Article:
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The front lobby of Male High School welcomes parents and students to the Summer Backpack League, a four-week summer learning program aimed at helping kids who struggle in reading and math.

LOUISVILLE, Ky. (WDRB) -- Amarielle Barbee is brimming with excitement at the prospect of seeing her friends and making new ones when Jefferson County Public Schools kicks off its Summer Backpack League on Monday.

Her “adventure” over the next four weeks is called compassion in action, one of several opportunities available to nearly 1,000 third- through sixth-grade students who’ve signed up for the district’s new $1.2 million summer learning program.

“I like to see people smile, and I like to see people happy,” Amarielle, a rising fourth-grader at Lincoln Elementary Performing Arts School, said when asked what led to her choice.

The 8-year-old also hopes to see her academics improve, which strikes at the heart of what JCPS officials and teachers in the program hope to achieve with the Summer Backpack League as it launches next week.

The new program is free for families and includes breakfasts, lunches and field trips, and it’s been touted as a potentially game-changing tool for JCPS students struggling in reading and math. Teachers will have access to their students’ Measures of Academic Progress test scores from last year, giving them an idea of where the kids are academically and if they have any special learning needs, said JCPS Chief Academic Officer Carmen Coleman.

“We hope that if we have some kids who have gotten discouraged, we hope this puts them back on a winning streak,” she said. “That’s No. 1, and that momentum can carry us a long way, so we do hope for some really concrete results with MAP, for example.”

For teachers, it’s an opportunity to try new lessons in a less formal classroom setting.

As an added incentive, the district is letting teachers who participate in the Summer Backpack League keep any materials provided through the program so they can use them in their regular classwork in the upcoming school year. Teachers are being paid their typical daily rate for working in the program, Coleman said.

“One of the advantages of being able, as a teacher, to work in the Backpack League is that we get to try out our deeper learning unit that we’re working on, and by having the opportunity to try it out, then that gives us the skills that we need to go back to the classroom and do this kind of work in the classroom on a regular basis,” said Lisa Downs, a teacher at Schaffner Traditional Elementary.

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Lisa Downs, a teacher at Schaffner Traditional Elementary, unpacks art supplies as she prepares her classroom for the Summer Backpack League on July 5, 2019. 

Downs is working with Heidi Keairns, a librarian at Field Elementary, on an adventure called chasing art, which they’ve been working on since first drafting their proposal in February.

The 42 kids who’ve signed up to be in their classes will be reading the book “Chasing Vermeer,” a mystery book where students solve a case involving a missing painting. One of the book’s main characters carries pentominoes – block shapes made with five conjoining tiles – in his pocket, which Downs and Keairns say will add a math element to their reading and art lessons.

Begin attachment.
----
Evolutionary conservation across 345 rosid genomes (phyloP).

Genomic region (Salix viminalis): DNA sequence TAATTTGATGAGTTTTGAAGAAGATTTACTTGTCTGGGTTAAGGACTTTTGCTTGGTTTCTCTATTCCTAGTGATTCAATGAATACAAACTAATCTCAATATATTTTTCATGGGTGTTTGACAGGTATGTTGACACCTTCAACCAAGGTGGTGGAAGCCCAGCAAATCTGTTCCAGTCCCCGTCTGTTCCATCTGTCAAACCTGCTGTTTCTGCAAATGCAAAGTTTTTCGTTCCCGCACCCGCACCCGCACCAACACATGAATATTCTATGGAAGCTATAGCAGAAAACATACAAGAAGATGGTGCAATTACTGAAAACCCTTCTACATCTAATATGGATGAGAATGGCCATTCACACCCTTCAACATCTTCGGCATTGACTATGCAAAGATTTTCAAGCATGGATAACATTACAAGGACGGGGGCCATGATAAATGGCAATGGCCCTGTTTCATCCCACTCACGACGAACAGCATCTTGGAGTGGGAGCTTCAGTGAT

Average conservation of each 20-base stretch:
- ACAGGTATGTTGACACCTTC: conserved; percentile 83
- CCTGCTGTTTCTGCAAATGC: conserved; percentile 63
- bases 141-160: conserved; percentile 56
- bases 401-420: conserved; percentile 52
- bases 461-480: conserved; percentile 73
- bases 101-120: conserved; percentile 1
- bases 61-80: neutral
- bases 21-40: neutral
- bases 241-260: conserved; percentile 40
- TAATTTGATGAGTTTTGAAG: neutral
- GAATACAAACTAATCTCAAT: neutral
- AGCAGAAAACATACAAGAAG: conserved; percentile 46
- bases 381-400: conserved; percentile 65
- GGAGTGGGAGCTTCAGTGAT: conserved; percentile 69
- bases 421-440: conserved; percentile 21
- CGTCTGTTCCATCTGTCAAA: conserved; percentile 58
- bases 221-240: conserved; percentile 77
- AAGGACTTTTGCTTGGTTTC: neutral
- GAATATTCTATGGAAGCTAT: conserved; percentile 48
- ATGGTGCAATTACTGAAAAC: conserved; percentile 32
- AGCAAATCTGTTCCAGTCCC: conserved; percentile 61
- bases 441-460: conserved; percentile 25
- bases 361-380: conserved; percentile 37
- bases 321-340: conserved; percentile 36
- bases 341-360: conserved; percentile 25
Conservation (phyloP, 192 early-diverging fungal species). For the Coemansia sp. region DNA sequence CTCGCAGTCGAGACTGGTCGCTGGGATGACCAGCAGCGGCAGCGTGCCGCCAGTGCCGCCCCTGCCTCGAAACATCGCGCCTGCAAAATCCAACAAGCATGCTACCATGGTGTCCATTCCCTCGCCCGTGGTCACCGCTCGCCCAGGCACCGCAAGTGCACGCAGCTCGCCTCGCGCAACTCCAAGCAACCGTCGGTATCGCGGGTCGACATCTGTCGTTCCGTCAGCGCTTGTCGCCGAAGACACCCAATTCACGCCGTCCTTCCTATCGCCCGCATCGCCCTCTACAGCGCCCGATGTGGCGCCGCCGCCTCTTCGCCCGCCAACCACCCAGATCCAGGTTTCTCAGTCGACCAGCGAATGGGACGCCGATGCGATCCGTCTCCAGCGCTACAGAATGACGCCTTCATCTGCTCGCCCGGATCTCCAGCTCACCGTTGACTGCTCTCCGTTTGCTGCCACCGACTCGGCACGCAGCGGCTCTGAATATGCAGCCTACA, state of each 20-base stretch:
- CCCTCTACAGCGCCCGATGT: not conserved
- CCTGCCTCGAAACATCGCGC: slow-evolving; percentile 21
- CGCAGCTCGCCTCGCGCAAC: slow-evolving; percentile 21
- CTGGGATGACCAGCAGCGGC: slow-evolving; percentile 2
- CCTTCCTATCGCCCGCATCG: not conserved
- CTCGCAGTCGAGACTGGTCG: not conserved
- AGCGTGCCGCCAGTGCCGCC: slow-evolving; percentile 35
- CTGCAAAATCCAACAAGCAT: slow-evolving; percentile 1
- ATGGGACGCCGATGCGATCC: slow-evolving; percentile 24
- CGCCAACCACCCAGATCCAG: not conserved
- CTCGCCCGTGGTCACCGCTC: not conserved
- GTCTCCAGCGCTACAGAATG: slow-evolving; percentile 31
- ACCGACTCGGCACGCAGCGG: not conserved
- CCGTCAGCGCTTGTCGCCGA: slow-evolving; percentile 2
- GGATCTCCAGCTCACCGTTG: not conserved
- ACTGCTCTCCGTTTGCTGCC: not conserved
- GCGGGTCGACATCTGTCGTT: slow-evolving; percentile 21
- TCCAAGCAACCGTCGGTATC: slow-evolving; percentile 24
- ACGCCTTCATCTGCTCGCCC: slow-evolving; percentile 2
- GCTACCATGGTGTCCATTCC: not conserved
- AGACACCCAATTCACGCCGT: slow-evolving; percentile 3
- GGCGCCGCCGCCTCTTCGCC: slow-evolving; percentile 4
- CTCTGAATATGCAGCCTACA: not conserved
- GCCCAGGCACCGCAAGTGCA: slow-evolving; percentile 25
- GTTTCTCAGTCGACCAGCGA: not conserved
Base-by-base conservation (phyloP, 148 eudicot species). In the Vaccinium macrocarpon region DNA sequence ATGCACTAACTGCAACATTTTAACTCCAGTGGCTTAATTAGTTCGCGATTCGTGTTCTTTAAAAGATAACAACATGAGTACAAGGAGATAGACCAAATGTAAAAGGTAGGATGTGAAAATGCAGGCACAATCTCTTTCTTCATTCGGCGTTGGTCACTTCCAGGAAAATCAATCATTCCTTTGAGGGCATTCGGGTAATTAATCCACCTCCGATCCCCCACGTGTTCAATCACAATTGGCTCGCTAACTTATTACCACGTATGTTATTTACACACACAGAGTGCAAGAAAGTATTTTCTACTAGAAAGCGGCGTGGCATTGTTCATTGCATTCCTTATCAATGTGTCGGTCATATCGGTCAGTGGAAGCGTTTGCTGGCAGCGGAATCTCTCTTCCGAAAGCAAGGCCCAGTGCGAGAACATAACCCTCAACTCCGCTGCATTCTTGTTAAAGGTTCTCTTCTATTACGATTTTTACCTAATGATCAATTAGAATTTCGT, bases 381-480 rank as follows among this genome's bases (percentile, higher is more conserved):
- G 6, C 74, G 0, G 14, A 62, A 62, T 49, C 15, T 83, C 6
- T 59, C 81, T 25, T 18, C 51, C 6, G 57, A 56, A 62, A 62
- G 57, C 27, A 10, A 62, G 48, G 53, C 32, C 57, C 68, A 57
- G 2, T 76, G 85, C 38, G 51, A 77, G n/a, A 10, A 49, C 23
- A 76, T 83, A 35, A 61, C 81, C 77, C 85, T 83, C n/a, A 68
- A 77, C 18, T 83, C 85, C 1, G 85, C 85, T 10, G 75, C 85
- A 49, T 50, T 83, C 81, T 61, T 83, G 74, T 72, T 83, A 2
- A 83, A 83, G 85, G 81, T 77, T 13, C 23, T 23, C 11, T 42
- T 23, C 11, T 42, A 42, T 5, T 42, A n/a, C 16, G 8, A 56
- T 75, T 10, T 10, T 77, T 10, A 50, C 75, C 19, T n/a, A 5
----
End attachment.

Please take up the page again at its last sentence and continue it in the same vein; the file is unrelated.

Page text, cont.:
“They’ll be doing really deep, rich math tasks that they might not even realize is math, so that’s the beauty of it,” Downs said.

Kids in Downs’s and Keairns’s classes will be taking a field trip to the Speed Art Museum, and artists and mathematicians will be dropping by their classrooms at Male High School to share their expertise with students.

At the end of the four-week program, students will stage a museum for their families to show off the pieces they created.

“We’re going to have fun and do art and be creative,” Keairns said.

Other camps offered through the Summer Backpack League include a Hunger Games-inspired archery adventure and one focused on the life of Muhammad Ali, Coleman said.

“We have several groups that are doing things to focus on the local community, so very real, authentic learning experiences, not sitting in desks in rows in classrooms,” she said.

Coleman likened the launch of the Summer Backpack League, which is modeled after a similar program in Boston, with the opening of a new school. Forty-two buses will transport kids from throughout Jefferson County to Male, which is the program’s central hub, and on field trips throughout the Louisville area, and nutrition service workers will prepare two meals a day for camp participants.

She said coordinating the logistics of transportation and food service for nearly 1,000 students was “a little overwhelming to think about” at first.

But her colleagues at JCPS have made every effort to ensure a smooth launch when the Summer Backpack League kicks off Monday.

“Everybody’s been thinking, ‘How can we?’” Coleman said. “Nobody says no. Everybody tries to work to yes.”

Although JCPS is preparing for its first Summer Backpack League, Coleman is already thinking about ways to make it better for next year. That includes opening the four-week program to even more students, she said, noting that not every student who applied could get in this year.

For Coleman, the program’s $1.2 million cost will be money well spent.

“I always like to say if we can put them on a winning streak, you can’t put a price tag on that,” she said. “The difference that makes is just unlimited.”

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